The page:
That’s somewhat of a gamble, though. Too many movies, these days, are made solely with sequels in mind and sometimes that assumes too much. Anyone who saw “Green Lantern” or “The Mummy” can attest to that. At least with “Tomb Raider,” the ending and the revelations it offers actually leave you feeling excited for a sequel.

That’s a gamble that may or may not pay off. I’m aware that this movie did not exactly set the box office on fire, especially in a market still dominated by “Black Panther.” However, it did manage to pull in some decent numbers overseas and that might give this movie the fuel it needs to become a full-fledged franchise.

Again, the movie does have flaws. If you go into “Tomb Raider” looking for reasons to hate it, you’ll find them. If you think Ms. Vikander wasn’t sexy enough, you’ll find points in the movie to vindicate that. Conversely, if you think Ms. Vikander was too sexy and her portrayal in this movie is contributing to sexism and the objectification of women, you’ll find instances of that too.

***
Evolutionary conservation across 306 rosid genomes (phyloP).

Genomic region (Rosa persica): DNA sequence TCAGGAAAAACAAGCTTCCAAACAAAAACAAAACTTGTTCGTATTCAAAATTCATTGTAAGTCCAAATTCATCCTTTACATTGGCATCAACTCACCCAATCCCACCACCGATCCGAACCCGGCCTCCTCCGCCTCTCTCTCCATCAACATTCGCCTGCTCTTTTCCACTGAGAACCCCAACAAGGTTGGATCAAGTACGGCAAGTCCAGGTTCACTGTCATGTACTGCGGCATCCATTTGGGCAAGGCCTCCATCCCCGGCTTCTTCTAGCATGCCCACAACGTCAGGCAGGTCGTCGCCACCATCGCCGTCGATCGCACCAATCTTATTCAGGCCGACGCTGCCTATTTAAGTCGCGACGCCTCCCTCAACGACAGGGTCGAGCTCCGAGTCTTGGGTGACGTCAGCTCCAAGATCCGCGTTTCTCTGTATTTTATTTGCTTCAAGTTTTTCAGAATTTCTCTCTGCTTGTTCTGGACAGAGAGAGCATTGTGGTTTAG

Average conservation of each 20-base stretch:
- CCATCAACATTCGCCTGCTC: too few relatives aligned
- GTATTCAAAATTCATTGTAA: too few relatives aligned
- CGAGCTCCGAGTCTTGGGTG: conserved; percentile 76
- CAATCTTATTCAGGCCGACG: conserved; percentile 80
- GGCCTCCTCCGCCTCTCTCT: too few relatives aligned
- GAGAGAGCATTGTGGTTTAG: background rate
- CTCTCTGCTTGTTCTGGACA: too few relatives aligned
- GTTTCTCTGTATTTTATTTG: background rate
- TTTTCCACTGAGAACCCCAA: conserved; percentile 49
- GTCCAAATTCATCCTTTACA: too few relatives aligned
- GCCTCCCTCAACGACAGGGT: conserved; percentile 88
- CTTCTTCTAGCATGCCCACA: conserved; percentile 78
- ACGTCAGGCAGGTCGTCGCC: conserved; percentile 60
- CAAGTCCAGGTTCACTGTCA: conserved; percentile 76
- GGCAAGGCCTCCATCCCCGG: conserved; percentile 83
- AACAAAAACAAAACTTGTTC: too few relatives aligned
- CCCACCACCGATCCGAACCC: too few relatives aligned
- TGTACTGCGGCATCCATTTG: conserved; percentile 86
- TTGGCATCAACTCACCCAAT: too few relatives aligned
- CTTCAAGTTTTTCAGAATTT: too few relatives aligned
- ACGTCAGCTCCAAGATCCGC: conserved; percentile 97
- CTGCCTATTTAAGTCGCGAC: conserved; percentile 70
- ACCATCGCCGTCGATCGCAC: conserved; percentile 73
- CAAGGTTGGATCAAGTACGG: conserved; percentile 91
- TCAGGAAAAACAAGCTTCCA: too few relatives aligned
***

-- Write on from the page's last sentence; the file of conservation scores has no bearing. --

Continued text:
If, however, you go in hoping for a good, coherent movie that tells a compelling, dramatic story, you’ll find that “Tomb Raider” delivers. In fact, I would argue that it delivers in ways no video game movie has ever managed before. It doesn’t do quite enough to be a new “Wonder Woman,” but it achieves far more than any previous video game movie has ever dared.

If I were to score this movie, I would give it a solid 8 out of 10 or a 7.5 out of 10 at the lowest. “Tomb Raider” has an opportunity to redefine a maligned movie genre and it succeeds. With other movies like “Rampage” coming out this year, the situation is ripe for a new generation of video game movies that aren’t terrible.

Whether your a fan of the games, a fan of action movies, or just looking for a great female character played by someone other than Gal Gadot and Scarlett Johansson, “Tomb Raider” will give you plenty to enjoy. It may still be a while before we can relegate movies like “Super Mario Bros” to the same dusty bin as “Batman and Robin,” but “Tomb Raider” offers a critical first step.